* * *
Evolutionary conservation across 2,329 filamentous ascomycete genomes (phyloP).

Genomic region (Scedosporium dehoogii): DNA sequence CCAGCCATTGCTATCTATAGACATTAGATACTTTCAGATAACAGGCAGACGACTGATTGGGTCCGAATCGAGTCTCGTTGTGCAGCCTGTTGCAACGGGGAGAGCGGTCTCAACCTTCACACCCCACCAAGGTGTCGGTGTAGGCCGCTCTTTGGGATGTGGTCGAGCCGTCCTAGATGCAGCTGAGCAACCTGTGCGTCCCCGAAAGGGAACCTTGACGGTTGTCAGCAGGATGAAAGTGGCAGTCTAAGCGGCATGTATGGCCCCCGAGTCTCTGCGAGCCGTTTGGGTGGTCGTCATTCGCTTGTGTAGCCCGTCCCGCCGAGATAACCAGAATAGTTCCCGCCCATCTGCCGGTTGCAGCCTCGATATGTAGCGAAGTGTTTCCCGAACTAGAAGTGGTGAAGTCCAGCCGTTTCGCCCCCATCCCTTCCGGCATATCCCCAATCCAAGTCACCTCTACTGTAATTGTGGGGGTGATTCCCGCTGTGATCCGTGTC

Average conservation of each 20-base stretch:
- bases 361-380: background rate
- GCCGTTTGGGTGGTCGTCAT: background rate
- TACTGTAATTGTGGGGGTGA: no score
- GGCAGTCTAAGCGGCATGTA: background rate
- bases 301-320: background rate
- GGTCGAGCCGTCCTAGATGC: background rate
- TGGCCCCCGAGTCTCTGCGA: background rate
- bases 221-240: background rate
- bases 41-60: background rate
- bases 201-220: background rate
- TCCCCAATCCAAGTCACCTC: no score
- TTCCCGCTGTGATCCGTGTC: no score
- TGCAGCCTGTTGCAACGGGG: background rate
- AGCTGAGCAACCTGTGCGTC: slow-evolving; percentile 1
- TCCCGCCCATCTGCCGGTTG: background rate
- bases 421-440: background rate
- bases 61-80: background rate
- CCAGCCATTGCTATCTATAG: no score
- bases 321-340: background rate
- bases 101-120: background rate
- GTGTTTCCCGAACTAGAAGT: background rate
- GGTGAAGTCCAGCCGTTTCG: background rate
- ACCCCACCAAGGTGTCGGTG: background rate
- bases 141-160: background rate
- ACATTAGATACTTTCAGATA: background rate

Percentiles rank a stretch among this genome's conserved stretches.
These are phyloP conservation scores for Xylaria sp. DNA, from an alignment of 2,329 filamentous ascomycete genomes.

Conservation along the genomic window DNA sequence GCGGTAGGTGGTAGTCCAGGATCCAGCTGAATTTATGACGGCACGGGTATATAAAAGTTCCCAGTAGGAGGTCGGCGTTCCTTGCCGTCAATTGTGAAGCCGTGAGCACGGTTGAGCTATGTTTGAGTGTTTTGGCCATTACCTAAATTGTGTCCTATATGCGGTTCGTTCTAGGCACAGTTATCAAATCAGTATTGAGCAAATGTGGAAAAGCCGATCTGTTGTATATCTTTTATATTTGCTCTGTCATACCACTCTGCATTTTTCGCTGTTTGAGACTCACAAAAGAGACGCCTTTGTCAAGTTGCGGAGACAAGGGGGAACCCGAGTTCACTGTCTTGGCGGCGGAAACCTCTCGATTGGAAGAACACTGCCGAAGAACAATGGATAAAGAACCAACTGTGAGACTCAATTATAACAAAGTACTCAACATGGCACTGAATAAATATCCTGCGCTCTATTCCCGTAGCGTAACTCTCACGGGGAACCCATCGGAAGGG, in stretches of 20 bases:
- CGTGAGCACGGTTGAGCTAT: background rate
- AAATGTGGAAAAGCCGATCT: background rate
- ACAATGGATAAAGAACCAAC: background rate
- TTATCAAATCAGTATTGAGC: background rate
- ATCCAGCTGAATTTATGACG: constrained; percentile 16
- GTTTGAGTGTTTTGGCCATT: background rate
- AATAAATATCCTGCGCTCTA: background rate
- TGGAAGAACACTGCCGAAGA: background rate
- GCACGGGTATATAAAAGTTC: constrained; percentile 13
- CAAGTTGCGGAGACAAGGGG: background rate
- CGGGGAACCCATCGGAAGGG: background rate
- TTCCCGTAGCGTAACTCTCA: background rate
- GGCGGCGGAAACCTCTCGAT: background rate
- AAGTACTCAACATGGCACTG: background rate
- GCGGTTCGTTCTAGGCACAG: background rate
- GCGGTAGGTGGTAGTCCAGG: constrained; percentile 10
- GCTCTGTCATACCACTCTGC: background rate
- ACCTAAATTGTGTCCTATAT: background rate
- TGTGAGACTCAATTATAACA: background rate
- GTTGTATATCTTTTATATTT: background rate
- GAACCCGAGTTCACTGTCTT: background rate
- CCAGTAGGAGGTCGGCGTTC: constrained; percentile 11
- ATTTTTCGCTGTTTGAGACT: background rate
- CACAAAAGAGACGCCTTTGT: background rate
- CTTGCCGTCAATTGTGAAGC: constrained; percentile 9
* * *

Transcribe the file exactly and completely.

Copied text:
Evolutionary conservation across 2,329 filamentous ascomycete genomes (phyloP).

Genomic region (Scedosporium dehoogii): DNA sequence CCAGCCATTGCTATCTATAGACATTAGATACTTTCAGATAACAGGCAGACGACTGATTGGGTCCGAATCGAGTCTCGTTGTGCAGCCTGTTGCAACGGGGAGAGCGGTCTCAACCTTCACACCCCACCAAGGTGTCGGTGTAGGCCGCTCTTTGGGATGTGGTCGAGCCGTCCTAGATGCAGCTGAGCAACCTGTGCGTCCCCGAAAGGGAACCTTGACGGTTGTCAGCAGGATGAAAGTGGCAGTCTAAGCGGCATGTATGGCCCCCGAGTCTCTGCGAGCCGTTTGGGTGGTCGTCATTCGCTTGTGTAGCCCGTCCCGCCGAGATAACCAGAATAGTTCCCGCCCATCTGCCGGTTGCAGCCTCGATATGTAGCGAAGTGTTTCCCGAACTAGAAGTGGTGAAGTCCAGCCGTTTCGCCCCCATCCCTTCCGGCATATCCCCAATCCAAGTCACCTCTACTGTAATTGTGGGGGTGATTCCCGCTGTGATCCGTGTC

Average conservation of each 20-base stretch:
- bases 361-380: background rate
- GCCGTTTGGGTGGTCGTCAT: background rate
- TACTGTAATTGTGGGGGTGA: no score
- GGCAGTCTAAGCGGCATGTA: background rate
- bases 301-320: background rate
- GGTCGAGCCGTCCTAGATGC: background rate
- TGGCCCCCGAGTCTCTGCGA: background rate
- bases 221-240: background rate
- bases 41-60: background rate
- bases 201-220: background rate
- TCCCCAATCCAAGTCACCTC: no score
- TTCCCGCTGTGATCCGTGTC: no score
- TGCAGCCTGTTGCAACGGGG: background rate
- AGCTGAGCAACCTGTGCGTC: slow-evolving; percentile 1
- TCCCGCCCATCTGCCGGTTG: background rate
- bases 421-440: background rate
- bases 61-80: background rate
- CCAGCCATTGCTATCTATAG: no score
- bases 321-340: background rate
- bases 101-120: background rate
- GTGTTTCCCGAACTAGAAGT: background rate
- GGTGAAGTCCAGCCGTTTCG: background rate
- ACCCCACCAAGGTGTCGGTG: background rate
- bases 141-160: background rate
- ACATTAGATACTTTCAGATA: background rate

Percentiles rank a stretch among this genome's conserved stretches.
These are phyloP conservation scores for Xylaria sp. DNA, from an alignment of 2,329 filamentous ascomycete genomes.

Conservation along the genomic window DNA sequence GCGGTAGGTGGTAGTCCAGGATCCAGCTGAATTTATGACGGCACGGGTATATAAAAGTTCCCAGTAGGAGGTCGGCGTTCCTTGCCGTCAATTGTGAAGCCGTGAGCACGGTTGAGCTATGTTTGAGTGTTTTGGCCATTACCTAAATTGTGTCCTATATGCGGTTCGTTCTAGGCACAGTTATCAAATCAGTATTGAGCAAATGTGGAAAAGCCGATCTGTTGTATATCTTTTATATTTGCTCTGTCATACCACTCTGCATTTTTCGCTGTTTGAGACTCACAAAAGAGACGCCTTTGTCAAGTTGCGGAGACAAGGGGGAACCCGAGTTCACTGTCTTGGCGGCGGAAACCTCTCGATTGGAAGAACACTGCCGAAGAACAATGGATAAAGAACCAACTGTGAGACTCAATTATAACAAAGTACTCAACATGGCACTGAATAAATATCCTGCGCTCTATTCCCGTAGCGTAACTCTCACGGGGAACCCATCGGAAGGG, in stretches of 20 bases:
- CGTGAGCACGGTTGAGCTAT: background rate
- AAATGTGGAAAAGCCGATCT: background rate
- ACAATGGATAAAGAACCAAC: background rate
- TTATCAAATCAGTATTGAGC: background rate
- ATCCAGCTGAATTTATGACG: constrained; percentile 16
- GTTTGAGTGTTTTGGCCATT: background rate
- AATAAATATCCTGCGCTCTA: background rate
- TGGAAGAACACTGCCGAAGA: background rate
- GCACGGGTATATAAAAGTTC: constrained; percentile 13
- CAAGTTGCGGAGACAAGGGG: background rate
- CGGGGAACCCATCGGAAGGG: background rate
- TTCCCGTAGCGTAACTCTCA: background rate
- GGCGGCGGAAACCTCTCGAT: background rate
- AAGTACTCAACATGGCACTG: background rate
- GCGGTTCGTTCTAGGCACAG: background rate
- GCGGTAGGTGGTAGTCCAGG: constrained; percentile 10
- GCTCTGTCATACCACTCTGC: background rate
- ACCTAAATTGTGTCCTATAT: background rate
- TGTGAGACTCAATTATAACA: background rate
- GTTGTATATCTTTTATATTT: background rate
- GAACCCGAGTTCACTGTCTT: background rate
- CCAGTAGGAGGTCGGCGTTC: constrained; percentile 11
- ATTTTTCGCTGTTTGAGACT: background rate
- CACAAAAGAGACGCCTTTGT: background rate
- CTTGCCGTCAATTGTGAAGC: constrained; percentile 9